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Freud, Anna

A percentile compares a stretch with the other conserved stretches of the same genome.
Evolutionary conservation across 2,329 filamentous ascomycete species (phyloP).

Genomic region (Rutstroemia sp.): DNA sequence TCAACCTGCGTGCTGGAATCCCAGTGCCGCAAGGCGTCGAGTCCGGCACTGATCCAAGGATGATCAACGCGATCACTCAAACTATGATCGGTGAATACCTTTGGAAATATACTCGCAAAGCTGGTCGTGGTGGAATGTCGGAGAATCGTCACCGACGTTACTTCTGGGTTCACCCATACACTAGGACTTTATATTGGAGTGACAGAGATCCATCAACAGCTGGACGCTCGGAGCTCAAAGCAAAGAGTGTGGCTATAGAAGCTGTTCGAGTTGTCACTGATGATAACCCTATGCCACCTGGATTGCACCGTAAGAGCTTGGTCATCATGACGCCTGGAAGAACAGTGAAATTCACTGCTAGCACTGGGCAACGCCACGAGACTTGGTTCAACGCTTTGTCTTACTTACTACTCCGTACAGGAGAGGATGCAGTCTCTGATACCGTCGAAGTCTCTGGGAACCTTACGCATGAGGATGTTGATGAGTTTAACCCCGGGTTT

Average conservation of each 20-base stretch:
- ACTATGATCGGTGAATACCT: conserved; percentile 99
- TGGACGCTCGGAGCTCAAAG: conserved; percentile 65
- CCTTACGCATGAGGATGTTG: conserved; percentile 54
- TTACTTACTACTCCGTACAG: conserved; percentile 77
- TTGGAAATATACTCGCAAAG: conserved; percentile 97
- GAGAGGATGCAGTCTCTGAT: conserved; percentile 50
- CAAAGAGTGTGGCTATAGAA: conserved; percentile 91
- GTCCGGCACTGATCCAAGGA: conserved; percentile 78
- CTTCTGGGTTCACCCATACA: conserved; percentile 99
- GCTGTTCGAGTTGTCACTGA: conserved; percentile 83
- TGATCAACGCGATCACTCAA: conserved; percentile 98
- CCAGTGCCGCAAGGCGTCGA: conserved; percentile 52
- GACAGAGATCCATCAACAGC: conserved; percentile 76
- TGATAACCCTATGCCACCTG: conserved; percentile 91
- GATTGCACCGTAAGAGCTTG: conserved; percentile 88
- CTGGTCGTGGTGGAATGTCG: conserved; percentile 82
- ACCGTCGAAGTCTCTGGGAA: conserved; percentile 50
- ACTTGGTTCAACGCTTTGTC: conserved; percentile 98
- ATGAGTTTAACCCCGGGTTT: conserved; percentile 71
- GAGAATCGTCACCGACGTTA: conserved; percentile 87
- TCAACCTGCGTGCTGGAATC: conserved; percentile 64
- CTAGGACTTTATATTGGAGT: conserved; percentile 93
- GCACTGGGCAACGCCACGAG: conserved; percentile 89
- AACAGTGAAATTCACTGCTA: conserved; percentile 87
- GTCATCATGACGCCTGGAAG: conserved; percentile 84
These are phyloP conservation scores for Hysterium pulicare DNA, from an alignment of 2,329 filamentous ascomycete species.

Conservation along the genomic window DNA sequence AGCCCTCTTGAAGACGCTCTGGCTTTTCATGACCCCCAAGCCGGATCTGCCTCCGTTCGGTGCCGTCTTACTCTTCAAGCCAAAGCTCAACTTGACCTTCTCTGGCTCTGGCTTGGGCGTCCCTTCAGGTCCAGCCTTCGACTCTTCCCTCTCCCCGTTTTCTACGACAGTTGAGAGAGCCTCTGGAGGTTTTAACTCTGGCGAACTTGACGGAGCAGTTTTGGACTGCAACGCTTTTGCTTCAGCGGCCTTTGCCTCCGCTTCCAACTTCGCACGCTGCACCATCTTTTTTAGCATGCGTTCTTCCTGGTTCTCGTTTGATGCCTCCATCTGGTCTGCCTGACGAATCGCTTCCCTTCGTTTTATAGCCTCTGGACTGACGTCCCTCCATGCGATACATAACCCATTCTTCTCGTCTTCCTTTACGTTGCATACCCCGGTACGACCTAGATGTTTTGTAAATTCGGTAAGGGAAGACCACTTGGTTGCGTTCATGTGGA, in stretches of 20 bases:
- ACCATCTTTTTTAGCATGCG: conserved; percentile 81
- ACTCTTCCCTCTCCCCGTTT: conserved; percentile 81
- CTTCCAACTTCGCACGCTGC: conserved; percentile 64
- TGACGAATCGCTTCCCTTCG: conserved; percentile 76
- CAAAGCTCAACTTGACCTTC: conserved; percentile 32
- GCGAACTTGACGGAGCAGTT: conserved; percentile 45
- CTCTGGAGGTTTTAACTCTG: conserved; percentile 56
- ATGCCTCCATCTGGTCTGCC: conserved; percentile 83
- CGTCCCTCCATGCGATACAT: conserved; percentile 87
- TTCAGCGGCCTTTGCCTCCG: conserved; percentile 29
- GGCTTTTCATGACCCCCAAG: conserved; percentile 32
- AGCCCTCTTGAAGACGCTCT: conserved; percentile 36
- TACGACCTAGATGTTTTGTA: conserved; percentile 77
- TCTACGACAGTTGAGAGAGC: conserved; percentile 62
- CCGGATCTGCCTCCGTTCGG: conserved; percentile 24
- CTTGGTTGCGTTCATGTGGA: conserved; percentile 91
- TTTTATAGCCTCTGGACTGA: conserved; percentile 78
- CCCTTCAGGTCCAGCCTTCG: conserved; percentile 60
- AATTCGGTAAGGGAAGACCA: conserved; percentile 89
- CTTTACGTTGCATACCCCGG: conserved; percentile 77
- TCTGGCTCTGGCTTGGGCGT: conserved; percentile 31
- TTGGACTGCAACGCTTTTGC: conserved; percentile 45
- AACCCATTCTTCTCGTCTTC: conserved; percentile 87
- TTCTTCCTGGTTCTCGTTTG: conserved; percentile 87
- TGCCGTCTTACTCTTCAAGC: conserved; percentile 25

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Anna Freud (1895–1982), child psychologist. 11 autograph letters and lettercards signed. London, 20 November 1951 through 1 April 1971. Altogether 27 pp. in various formats. Includes 10 autogr. envelopes. Printed address. All to Rosita Grünberg, an acquaintance from Viennese days. The correspondence begins with the death of Anna Freud’s mother. – I. 20 November 1951: “[…] I know you felt at home with her, and she loved you and Michael [Rosita’s son] most dearly. She died very quickly, only 2 ½ days in bed, after a severe heart attack, without consciousness. Up until then she was as you knew her, active as always, somewhat weaker perhaps. She was greatly pained by the lessening of her eyesight, which greatly hampered reading and writing […].” – II. 29 August 1958. In the following years, Anna focuses on the development of the clinic: “[…] The weeks before summer vacation are always the hardest at our clinic, for this is the time when American colleagues come visiting, reports must be sent out, etc. […] Right now we are building a new school hut in the garden of no. 21 for our kindergarten group of blind children. Sometimes I am dizzied by all these individual undertakings, and I wonder from where I draw the courage […].” – III. 28 November 1960. Reflecting upon her old age: “[…] Both my elder siblings, Mathilde and Martin, are now over seventy. A very strange feeling, that our generation is now the ‘old’ one, in place of our parents […].” – IV. 11 January 1963. Rosita has been complaining of emotional sufferings: “[…] I am terribly sorry that you are so dissatisfied with yourself. For a beholder from afar, such as me, it would not seem so at all. Quite the contrary, you have achieved so much for yourself, training, profession, interests, in a way you yourself probably never expected. But still, the feeling is there, and I should like to help you to counter it. You ought not to help yourself with pills; that is not the right way. I truly believe one cannot help oneself in such a case, and you will hardly have the opportunity to undergo an analysis […] What you say does not sound all that abnormal at all, but it all shows signs of dissatisfaction, yearning for something. If one can consciously understand them and by some roundabout way lead them to satisfaction, everything will become much better […].” – V. 27 December 1963. Things have improved: “[…] I think it excellent news that you have taken a course in Psychiatric Nursing and passed so brilliantly. Psychiatric Nursing is, after all, a relatively new concept, and I believe it has a great future. Without trained nurses even the psychiatrists at the hospital or any psychiatrist dealing with an severe case cannot do, no matter how well trained they may be themselves […].” – The correspondence is continued in almost yearly intervals, with a lacuna between 1965 and 1971. – Includes: 5 photographs of Rosita Grünberg and her relatives, as well as a latter concerning family matters.